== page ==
Features





Red Carpet rising: Cinema architect/owner Ira Stiegler reflects on changing times in China

Nov 26, 2013

-By Andreas Fuchs


filmjournal/photos/stylus/1390348-Red_Carpet_Feature_Md.jpg

Ira Stiegler

“Change is not the right word. It’s a different planet,” attests Ira Stiegler about how China has developed since he first came to Shanghai as a student in 1981 and later returned to the People’s Republic as senior VP architecture and construction during the global expansion of Warner Bros. International Cinemas (WBIC). “As students, we’d go to the really big single screens with sloped floors and closely packed-together seats. And propaganda was the only thing shown at that time,” he adds.

“Flash-forward to when I came back in 2002, designing a screening room at the Shanghai Museum in People’s Square. Time Warner was making a donation to them as well as to other institutions. Part of that support was my services to help finish the screening room. By then, some of those old, big cinemas had been cut up into smaller auditoriums, of course. It really took only about another two years [for us to start] building the same modern multiplexes in China that WBIC was building in Europe and elsewhere around the world. It was a different planet even in 2002, but it most certainly is now.”

As managing director of his own architecture and design firm, Stiegler Associates International (SAI), residing in Shanghai since January 2005 and, more recently, having added proprietor of Red Carpet Cinemas to his portfolio (not to mention his 16 years at WBIC), Stiegler has firsthand insight into the exhibition business in China. When Warner Bros. opted to back out, he decided “it was probably time to start my own business.” It was equally clear to him “that the company was not going to stay in China. We had everything nicely set up, which of course in China is not easy. The Warner team was the best equipped to begin changing cinemas in China. Unfortunately, the rules and regulations regarding foreign ownership hadn’t changed in the way we had hoped they would.”

Stiegler continues, “As an architect and a builder of cinemas, I decided that there was opportunity…here in China rather than staying on with Warner Bros. We were already selling our cinemas in other parts of the world. Even though WBIC did not continue with it, our building program continued. So it made perfect sense,” he chuckles, “to step out before I got too old to start my own business.”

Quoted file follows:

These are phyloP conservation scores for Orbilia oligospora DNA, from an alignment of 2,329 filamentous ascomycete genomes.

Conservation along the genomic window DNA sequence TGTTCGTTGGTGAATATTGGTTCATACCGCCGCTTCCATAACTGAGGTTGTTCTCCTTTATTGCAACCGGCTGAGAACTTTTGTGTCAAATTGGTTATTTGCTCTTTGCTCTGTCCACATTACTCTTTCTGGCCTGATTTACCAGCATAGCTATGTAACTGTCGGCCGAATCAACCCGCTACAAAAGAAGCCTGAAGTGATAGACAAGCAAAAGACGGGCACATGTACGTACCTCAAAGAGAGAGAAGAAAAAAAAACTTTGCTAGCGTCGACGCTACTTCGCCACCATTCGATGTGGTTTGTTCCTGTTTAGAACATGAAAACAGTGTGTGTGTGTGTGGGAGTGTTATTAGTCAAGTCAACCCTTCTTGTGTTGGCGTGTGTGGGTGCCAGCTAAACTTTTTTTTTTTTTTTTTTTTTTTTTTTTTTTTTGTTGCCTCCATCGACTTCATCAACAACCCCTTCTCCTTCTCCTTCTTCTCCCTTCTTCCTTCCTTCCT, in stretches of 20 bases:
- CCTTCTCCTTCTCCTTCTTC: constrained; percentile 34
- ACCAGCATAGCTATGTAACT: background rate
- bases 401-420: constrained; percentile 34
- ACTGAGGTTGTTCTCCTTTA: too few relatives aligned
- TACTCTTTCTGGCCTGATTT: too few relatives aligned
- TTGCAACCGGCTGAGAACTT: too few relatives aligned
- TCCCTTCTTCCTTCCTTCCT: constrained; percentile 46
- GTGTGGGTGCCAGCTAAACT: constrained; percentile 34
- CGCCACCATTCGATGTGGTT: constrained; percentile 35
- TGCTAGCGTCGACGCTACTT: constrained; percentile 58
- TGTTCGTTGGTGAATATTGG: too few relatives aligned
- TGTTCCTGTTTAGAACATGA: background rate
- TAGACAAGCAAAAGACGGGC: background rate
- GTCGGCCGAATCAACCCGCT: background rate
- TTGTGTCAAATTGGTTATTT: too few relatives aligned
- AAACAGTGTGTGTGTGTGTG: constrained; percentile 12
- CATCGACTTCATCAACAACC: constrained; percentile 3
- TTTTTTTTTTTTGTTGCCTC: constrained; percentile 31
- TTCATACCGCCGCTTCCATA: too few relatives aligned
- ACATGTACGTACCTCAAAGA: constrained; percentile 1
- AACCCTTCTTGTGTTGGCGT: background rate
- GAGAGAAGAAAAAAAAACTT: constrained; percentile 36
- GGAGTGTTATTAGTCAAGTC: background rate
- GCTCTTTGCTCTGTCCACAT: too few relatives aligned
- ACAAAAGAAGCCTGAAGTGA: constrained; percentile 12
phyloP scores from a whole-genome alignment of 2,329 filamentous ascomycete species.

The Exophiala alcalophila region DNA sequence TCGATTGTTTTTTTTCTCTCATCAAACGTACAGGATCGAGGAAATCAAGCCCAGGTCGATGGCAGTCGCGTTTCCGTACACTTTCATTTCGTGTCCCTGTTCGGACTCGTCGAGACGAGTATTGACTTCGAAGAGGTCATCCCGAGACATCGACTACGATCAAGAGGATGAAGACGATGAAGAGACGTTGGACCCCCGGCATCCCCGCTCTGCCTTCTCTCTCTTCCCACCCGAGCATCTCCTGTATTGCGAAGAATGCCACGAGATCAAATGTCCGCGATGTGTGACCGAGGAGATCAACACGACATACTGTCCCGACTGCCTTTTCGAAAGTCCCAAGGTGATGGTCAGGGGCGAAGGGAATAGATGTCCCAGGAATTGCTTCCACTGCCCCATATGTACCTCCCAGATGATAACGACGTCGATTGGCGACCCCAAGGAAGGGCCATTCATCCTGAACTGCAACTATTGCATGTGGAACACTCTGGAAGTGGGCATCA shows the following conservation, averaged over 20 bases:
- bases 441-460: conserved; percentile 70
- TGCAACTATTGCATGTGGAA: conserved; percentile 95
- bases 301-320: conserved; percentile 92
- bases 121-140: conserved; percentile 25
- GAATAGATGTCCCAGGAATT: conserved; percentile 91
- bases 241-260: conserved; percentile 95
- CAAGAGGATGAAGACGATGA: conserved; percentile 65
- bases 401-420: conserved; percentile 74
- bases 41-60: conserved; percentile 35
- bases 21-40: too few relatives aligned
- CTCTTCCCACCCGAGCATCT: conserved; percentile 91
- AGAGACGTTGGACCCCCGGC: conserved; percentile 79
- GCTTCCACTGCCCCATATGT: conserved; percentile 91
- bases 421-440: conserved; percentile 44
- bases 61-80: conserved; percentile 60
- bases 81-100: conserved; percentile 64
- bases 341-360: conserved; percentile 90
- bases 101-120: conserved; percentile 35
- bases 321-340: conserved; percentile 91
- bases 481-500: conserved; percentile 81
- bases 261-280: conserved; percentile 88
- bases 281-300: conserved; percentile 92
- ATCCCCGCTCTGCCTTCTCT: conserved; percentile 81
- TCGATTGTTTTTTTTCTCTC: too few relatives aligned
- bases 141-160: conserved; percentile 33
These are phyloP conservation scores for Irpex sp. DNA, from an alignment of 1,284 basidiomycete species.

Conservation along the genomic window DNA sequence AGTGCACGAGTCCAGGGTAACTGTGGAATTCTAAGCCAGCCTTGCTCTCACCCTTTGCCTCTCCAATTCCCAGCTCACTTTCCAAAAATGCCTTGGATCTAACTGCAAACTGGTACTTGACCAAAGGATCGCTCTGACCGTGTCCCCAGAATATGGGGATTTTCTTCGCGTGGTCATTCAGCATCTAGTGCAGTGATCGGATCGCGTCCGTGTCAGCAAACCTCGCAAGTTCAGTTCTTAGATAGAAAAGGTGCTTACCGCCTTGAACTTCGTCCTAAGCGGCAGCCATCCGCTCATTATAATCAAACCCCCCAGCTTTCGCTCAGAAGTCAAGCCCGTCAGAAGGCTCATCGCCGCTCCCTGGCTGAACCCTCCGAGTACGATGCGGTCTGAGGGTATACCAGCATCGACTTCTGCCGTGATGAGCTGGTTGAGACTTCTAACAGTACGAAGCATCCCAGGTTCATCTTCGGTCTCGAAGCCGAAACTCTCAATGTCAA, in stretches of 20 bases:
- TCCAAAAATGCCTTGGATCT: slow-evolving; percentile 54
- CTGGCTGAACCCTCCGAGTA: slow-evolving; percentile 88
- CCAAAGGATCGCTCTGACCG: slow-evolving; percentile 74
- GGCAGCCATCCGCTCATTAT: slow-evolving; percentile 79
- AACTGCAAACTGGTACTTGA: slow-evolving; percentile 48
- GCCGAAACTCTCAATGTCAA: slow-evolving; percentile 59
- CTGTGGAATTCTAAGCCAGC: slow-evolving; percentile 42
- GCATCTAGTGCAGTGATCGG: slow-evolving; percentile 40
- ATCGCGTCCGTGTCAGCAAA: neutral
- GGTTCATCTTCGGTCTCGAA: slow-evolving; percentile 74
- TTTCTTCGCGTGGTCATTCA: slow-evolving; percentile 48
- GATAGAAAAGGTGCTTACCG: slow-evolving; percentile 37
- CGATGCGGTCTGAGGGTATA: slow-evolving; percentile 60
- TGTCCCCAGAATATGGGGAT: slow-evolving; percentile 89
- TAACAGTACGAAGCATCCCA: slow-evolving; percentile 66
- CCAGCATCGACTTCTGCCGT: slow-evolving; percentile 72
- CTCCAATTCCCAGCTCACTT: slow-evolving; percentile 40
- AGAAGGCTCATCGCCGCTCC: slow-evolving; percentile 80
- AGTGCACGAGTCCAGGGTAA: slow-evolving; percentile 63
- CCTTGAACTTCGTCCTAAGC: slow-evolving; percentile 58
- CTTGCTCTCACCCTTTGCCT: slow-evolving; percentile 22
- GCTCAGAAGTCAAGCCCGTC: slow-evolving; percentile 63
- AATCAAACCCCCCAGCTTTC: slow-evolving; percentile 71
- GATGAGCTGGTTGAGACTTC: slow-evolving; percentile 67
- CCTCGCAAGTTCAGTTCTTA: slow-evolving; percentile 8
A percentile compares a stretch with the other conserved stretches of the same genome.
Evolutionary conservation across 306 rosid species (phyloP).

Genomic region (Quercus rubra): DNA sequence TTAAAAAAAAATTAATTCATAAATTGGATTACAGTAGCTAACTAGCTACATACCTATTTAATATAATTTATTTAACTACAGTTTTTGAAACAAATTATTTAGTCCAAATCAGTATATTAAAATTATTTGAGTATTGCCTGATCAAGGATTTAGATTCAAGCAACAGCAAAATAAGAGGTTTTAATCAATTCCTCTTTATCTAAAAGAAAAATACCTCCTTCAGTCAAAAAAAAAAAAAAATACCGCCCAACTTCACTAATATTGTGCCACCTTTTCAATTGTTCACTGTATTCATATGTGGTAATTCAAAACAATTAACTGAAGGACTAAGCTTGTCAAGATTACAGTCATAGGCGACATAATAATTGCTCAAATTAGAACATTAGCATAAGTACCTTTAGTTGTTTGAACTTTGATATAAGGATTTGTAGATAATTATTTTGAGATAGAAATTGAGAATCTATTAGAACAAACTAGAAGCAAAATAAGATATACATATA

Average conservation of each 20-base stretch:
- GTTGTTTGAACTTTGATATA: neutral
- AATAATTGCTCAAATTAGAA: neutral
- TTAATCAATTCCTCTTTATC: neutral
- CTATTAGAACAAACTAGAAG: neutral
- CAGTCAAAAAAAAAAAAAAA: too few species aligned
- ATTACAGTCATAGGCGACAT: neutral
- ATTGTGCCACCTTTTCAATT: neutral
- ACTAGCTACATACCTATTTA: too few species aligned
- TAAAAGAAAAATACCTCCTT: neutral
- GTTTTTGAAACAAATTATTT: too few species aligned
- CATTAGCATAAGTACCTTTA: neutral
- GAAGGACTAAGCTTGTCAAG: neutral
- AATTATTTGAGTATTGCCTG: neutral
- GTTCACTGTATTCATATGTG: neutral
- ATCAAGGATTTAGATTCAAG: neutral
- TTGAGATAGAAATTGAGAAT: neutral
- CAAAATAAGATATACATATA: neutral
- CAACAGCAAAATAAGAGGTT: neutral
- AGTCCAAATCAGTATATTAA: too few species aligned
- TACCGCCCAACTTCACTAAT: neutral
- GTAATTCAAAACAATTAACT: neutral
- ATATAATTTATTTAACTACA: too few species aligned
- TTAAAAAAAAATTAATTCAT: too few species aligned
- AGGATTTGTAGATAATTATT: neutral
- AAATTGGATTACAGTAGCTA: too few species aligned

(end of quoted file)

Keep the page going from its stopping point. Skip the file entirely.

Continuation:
And “while it has not been easy,” Stiegler says, “I feel very fortunate” having developed about a dozen cinemas with different partners. “The financial crisis was more or less responsible for grounding my first effort. While we had funding and were developing quite quickly then,” he admits “there was also an issue with not necessarily having found the right partners.”

The second time around, “I worked with a very good friend who had been the head of Wanda’s cinema development, but, sadly, he passed away. Again, we had developed quite a few cinemas already.” Finally, Stiegler set out to “do it on my own.”

On Feb. 12, 2012, he opened his first Red Carpet Cinema in Yangjiang, in the Southern province of Guangdong (seven screens with a total capacity of 1,250 seats and auditorium capacities ranging from 120 to 260 seats, plus all digital projection with four 3D cinemas). “The business is doing great,” he confirms, outlining plans for several additional sites in the red-carpeted pipeline. “It has been quite the experience. Foreign investment in China has certainly been difficult and that’s where I was focused in my first efforts.”

Another U.S.-funded deal that seemed done, assuring Stiegler a partnership and financial backing for some 50 new theatres, did not materialize. “At the last minute, they decided not to move forward. So it goes in the fundraising arena!” Clearly speaking from experience, he adds, “When you are growing organically, the key is to find the right people to work with.”

In operating the Red Carpet Cinema, “I put together the right team that, other than me, is an all-Chinese team. Some co-financing has come from people that I have worked with for a long time in the industry.” Stiegler goes on to name “vendors who are branching out into exhibition now. They have grown along with the industry in general by providing products and services. It’s going to be a very good match.”